Using GitHub Boards


In order to use GitHub as a board, you should first authenticate. If you are familiar with GitHub and is already part of your workflow, is likely that you’ll have a GITHUB_PAT environment variable already configured. You can check if GitHub is already configured by running:

nchar(Sys.getenv("GITHUB_PAT")) > 0

If the above statement is TRUE, this means GitHub is already configured, which means you can register an existing GitHub board as follows. However, when using a new repo, first manually create an empty repo from

board_register_github(repo = "owner/repo")

Usually, you will want to set owner to be your GitHub username or an organization name you belong to, learn more About Repositories in the GitHub docs.

Notice that board_register_github() is just an alias with named parameters to board_register(); the previous code is equivalent to:

board_register("github", repo = "owner/repo")

Alternatively, you can create a GitHub token at with the required permissions to access your repo. For public repos, you only need the public_repo scope:

Once the token is created, you can register your GitHub board through:

board_register_github(repo = "owner/repo", token = "<new-token>")

This completes the board registration process, you can now focus on using and sharing pins in GitHub.


Let’s start by creating to pins for iris and mtcars under the GitHub board,

pin(iris, description = "The iris data set", board = "github")
pin(mtcars, description = "The motor trend cars data set", board = "github")

Notice then the structure in the GitHub repo. Similar to the folder structure in the local board, a folder is created for each pin and a data.txt index added to the repo.

You can also retrieve pins back from this repo using the now familiar pin_get() function,

pin_get("iris", board = "github")
# A tibble: 150 x 5
   Sepal.Length Sepal.Width Petal.Length Petal.Width Species
          <dbl>       <dbl>        <dbl>       <dbl> <fct>  
 1          5.1         3.5          1.4         0.2 setosa 
 2          4.9         3            1.4         0.2 setosa 
 3          4.7         3.2          1.3         0.2 setosa 
 4          4.6         3.1          1.5         0.2 setosa 
 5          5           3.6          1.4         0.2 setosa 
 6          5.4         3.9          1.7         0.4 setosa 
 7          4.6         3.4          1.4         0.3 setosa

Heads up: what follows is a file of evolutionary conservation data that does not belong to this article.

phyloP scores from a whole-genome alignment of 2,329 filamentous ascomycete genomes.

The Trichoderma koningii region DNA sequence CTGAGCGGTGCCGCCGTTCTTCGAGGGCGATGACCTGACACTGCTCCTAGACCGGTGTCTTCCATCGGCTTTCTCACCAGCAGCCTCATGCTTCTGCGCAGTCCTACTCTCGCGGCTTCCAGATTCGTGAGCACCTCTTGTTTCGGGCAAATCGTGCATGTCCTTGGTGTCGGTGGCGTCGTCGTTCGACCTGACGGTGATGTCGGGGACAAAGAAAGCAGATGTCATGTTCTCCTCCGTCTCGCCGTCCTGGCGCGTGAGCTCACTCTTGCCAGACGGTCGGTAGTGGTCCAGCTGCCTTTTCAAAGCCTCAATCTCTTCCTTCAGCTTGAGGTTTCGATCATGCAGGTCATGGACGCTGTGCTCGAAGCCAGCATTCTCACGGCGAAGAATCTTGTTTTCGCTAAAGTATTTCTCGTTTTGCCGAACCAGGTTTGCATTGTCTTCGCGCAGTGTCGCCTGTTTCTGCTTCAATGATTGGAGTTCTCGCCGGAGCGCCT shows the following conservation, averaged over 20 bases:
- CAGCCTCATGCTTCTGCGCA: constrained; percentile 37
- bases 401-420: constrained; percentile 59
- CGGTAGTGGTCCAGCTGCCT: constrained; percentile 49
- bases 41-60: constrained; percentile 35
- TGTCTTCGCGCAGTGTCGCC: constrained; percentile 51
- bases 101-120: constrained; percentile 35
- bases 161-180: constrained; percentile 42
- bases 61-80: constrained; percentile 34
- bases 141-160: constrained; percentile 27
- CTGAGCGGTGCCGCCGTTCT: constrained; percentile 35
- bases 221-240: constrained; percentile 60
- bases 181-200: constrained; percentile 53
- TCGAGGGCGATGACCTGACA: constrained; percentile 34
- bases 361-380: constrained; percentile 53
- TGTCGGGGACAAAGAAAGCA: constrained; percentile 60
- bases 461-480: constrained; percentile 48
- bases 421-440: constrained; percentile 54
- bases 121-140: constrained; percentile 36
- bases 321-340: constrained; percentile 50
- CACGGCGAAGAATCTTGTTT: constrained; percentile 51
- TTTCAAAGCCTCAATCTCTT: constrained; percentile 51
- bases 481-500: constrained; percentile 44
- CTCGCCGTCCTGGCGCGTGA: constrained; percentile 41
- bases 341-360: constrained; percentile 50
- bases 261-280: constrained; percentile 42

8          5           3.4          1.5         0.2 setosa 
 9          4.4         2.9          1.4         0.2 setosa 
10          4.9         3.1          1.5         0.1 setosa 
# … with 140 more rows


You can then search pins in your repo using pin_find(), which by default search all boards but you can also explicitly request to use this particular GitHub board:

pin_find("motor", board = "github")
# A tibble: 1 x 4
  name   description                   type  board 
  <chr>  <chr>                         <chr> <chr> 
1 mtcars The motor trend cars data set table github

GitHub boards contain extended fields that go beyond the fields pins requires, to retrieve all the additional fields use extended = TRUE:

pin_find("data", board = "github", extended = TRUE)
# A tibble: 2 x 7
  name   description                   type  path    rows  cols board 
  <chr>  <chr>                         <chr> <chr>  <int> <int> <chr> 
1 iris   The iris data set             table iris     150     5 github
2 mtcars The motor trend cars data set table mtcars    32    11 github

Or pin_info() to retrieve all the information associated with a particular pin,

pin_info("mtcars", board = "github")
# Source: github<mtcars> [table]
# Description: The motor trend cars data set
# Extended:
#   - path: data.csv, data.rds
#   - rows: 32
#   - cols: 11
#   - columns: 
#     - mpg: numeric
#     - cyl: numeric
#     - disp: numeric
#     - hp: numeric
#     - drat: numeric
#     - wt: numeric
#     - qsec: numeric
#     - vs: numeric
#     - am: numeric
#     - gear: numeric
#     - carb: numeric

Notice that the given ‘motor’ search keyword is searched in the name and description fields for the pins available in this repo.


When working in teams, you might want to share your pins with others. For GitHub boards, this is accomplished by adding collaborators through the GitHub website.

Once your collaborators gain access to the repo, they can follow the same steps to register the same GitHub board to allow them to upload and download pins with ease.

Large Files

A GitHub repo only supports files under 25MB in size (100MB in theory but there is additional overhead when using the GitHub API). To store large files, GitHub recommends storing them using GitHub Releases which support up to 2GB files.

Therefore, to support large files, pins makes use of GitHub release files. When you upload a file over , pins will create a new GitHub release file for that particular pin. Everything else works as expected, you can still retrieve the large resource with pin_get() and find it with pin_find(). The only noticeable change is new releases being created in your repo:

You can configure the 25MB check to use release files with the pins.github.release option.